Read time: 2 minutes

Dick Cheney: We Prosecuted Japanese For 'Other Stuff, Not For Waterboarding'

Torture apologist in chief Dick Cheney treated everyone to a bit of revisionist history on the Sunday's Meet the Press
Views:

It's torture apologist Sunday on the bobble head shows this weekend with every network allowing at least one or more of these guys to pollute our airways and attempt to justify or dismiss the findings in the Senate torture report.

Cheney dared to venture out beyond the generally safe confines of Fox "news" and did a twenty minute long interview with Chuck Todd on Meet the Press this morning, and most of what he said is not new. He's unrepentant about what they did, still lying and claiming it prevented attacks and still changing the subject any time someone actually tries to pin him down on something he doesn't want to discuss or answer to.

This little bit of revisionist history was something new. Apparently in Cheney-world, we didn't prosecute the Japanese for waterboarding. It was for "other stuff."

TODD: When you say waterboarding is not torture, then why did we prosecute Japanese soldiers during World War II for waterboarding?

CHENEY: For a lot of stuff, not for waterboarding... and they did a lot of other stuff. To draw some kind of moral equivalent between waterboarding, judged by our Justice Department not to be torture and what the Japanese did with the Bataan March and the slaughter of thousands of Americans, with the rape of Nanking and all the other crimes they committed, that's an outrage.

It's a really cheap shot Chuck to even try to draw a parallel between the Japanese who were prosecuted for war crimes after World War II and what we did with the waterboarding of three individuals, all of whom were guilty and participate in the 9-11 attacks.

No Dick, that's what we call a softball question when there's no real follow up after you lie to Chuck Todd's face. Todd then asked Cheney about them making sure this was not done on U.S. soil to avoid the legal implications for their actions, which Cheney of course just blew off.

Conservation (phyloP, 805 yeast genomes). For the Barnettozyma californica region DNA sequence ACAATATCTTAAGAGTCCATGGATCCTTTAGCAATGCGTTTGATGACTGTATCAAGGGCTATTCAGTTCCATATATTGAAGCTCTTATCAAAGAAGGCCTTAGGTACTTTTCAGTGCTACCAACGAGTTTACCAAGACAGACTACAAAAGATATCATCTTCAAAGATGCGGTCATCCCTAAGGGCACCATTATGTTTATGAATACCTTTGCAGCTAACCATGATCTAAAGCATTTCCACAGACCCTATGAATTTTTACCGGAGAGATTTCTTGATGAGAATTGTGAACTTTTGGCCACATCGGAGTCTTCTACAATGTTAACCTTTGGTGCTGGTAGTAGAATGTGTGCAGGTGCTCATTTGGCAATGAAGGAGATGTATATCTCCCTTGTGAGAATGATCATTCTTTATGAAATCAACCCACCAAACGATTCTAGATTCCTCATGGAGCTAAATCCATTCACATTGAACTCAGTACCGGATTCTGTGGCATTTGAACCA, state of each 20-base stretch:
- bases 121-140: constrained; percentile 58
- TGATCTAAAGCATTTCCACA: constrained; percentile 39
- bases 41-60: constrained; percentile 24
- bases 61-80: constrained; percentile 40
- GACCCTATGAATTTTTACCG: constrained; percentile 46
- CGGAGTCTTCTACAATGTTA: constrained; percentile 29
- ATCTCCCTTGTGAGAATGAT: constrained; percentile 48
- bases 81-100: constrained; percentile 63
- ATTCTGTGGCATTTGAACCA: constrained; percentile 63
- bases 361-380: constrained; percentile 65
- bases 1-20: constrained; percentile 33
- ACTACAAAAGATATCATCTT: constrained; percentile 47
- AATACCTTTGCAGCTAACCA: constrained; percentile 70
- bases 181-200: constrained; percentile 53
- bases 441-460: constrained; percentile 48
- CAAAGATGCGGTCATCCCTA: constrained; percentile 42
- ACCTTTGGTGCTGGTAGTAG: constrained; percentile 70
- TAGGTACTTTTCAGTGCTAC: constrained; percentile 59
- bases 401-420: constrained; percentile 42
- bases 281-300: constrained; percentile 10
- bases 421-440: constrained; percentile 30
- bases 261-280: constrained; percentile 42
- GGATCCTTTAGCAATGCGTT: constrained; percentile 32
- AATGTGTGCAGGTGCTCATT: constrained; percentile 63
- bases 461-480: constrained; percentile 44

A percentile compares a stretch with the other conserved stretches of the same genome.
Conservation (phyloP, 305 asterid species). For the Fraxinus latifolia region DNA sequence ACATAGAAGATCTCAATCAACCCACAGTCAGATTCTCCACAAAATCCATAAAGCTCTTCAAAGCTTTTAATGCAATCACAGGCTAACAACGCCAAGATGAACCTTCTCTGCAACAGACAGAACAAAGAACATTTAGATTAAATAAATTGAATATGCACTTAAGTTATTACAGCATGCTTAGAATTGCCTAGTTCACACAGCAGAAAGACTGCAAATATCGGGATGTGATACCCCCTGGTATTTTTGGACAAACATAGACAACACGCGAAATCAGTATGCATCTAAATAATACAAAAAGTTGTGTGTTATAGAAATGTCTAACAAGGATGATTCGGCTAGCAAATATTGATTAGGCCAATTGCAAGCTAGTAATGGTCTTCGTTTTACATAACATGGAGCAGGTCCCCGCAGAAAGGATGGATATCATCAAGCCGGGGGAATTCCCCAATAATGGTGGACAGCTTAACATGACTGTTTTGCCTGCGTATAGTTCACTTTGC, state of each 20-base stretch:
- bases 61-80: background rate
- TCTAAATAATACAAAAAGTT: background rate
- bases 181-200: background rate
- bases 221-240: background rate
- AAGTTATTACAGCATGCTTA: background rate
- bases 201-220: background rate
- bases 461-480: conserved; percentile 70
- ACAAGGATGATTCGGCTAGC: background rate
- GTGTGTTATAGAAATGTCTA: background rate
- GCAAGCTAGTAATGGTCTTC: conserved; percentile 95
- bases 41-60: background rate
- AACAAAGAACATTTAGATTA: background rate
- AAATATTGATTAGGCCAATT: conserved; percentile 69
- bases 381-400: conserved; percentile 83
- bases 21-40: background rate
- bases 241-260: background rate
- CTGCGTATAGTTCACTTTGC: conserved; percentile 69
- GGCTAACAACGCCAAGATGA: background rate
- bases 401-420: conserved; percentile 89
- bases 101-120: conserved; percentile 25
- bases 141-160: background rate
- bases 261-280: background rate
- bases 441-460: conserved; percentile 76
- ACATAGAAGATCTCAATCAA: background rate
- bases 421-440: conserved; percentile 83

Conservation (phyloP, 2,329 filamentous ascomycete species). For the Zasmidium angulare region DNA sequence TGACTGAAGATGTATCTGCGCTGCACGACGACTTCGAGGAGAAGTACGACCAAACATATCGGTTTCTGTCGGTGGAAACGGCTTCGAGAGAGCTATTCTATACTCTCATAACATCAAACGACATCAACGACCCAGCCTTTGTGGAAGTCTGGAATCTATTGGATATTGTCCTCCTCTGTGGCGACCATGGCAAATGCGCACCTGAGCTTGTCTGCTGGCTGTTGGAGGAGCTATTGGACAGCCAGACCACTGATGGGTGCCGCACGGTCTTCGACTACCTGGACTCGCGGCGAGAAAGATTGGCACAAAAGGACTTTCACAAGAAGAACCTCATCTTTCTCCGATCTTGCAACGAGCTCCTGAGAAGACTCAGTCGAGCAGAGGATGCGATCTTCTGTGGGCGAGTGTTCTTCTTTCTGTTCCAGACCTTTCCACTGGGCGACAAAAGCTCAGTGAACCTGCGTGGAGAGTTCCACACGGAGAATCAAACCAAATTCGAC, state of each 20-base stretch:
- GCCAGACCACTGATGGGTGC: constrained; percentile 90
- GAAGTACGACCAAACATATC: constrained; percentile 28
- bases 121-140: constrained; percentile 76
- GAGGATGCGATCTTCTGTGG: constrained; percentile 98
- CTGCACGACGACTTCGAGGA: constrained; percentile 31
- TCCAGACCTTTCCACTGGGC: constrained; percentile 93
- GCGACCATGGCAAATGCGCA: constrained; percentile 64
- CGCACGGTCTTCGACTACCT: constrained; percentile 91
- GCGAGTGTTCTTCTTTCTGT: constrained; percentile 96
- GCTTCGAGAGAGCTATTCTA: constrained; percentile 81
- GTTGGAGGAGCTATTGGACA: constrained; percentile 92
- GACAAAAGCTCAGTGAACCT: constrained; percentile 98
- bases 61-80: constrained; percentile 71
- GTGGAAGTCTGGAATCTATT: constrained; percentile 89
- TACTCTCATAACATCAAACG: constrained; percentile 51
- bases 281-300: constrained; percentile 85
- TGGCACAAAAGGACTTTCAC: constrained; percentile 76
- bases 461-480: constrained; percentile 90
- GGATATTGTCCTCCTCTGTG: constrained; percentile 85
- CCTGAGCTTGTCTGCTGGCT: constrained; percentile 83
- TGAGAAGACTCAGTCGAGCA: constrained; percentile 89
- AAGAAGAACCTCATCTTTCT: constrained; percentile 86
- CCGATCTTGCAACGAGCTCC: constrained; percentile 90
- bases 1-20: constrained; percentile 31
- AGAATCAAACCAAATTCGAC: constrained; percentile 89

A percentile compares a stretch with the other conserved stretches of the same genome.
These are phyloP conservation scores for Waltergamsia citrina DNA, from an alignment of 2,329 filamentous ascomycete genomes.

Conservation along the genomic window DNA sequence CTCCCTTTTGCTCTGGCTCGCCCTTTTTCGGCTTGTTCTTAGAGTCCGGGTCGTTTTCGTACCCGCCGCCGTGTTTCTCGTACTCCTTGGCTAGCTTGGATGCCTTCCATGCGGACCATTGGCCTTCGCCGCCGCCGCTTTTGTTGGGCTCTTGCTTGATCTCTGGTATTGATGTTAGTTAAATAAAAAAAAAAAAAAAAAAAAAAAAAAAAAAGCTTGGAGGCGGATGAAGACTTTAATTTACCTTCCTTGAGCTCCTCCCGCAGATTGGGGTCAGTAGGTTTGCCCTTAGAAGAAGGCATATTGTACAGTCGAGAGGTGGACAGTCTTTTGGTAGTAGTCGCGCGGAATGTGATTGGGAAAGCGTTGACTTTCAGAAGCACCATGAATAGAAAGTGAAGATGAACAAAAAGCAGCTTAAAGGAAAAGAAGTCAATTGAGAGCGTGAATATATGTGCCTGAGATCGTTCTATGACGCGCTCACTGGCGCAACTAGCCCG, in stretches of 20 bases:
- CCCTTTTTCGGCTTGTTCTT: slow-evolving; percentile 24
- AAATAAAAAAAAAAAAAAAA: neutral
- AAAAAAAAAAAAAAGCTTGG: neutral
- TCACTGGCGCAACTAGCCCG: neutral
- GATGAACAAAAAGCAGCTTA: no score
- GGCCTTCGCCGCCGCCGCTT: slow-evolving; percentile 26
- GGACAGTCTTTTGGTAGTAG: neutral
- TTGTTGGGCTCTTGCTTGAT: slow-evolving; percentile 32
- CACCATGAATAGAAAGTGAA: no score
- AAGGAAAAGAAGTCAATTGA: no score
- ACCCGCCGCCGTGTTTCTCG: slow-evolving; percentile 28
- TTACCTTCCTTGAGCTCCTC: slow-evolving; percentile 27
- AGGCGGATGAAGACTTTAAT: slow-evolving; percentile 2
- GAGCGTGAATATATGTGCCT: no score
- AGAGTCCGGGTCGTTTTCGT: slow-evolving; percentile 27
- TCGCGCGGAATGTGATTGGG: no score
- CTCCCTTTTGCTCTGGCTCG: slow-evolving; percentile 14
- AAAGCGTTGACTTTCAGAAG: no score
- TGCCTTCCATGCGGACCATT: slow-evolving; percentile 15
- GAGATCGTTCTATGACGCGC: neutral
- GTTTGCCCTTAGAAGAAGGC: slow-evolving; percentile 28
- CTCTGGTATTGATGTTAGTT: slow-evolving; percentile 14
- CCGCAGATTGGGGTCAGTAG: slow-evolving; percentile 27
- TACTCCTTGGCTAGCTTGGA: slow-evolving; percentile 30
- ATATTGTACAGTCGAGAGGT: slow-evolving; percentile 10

TODD: Is there a reason these interrogations didn't happen on U.S. soil? Was there a concern that maybe these folks would get legal protections from the United States and that's why it was done at black sites?

CHENEY: We didn't read them their Miranda rights either. These are not American citizens. They are unlawful combatants. They are terrorists. They are people who have committed unlawful acts of war against the American people and we put them in places where we could proceed with the interrogation program and find out what they knew so we could protect the country against further attacks. And it worked.

Here's to hoping the lot of them can't travel anywhere outside of the United States. If we're not going to clean up our own mess, maybe someone else finally will.


↓ Story continues below ↓

Comments

We welcome relevant, respectful comments. Any comments that are sexist or in any other way deemed hateful by our staff will be deleted and constitute grounds for a ban from posting on the site. Please refer to our Terms of Service (revised 3/17/2016) for information on our posting policy.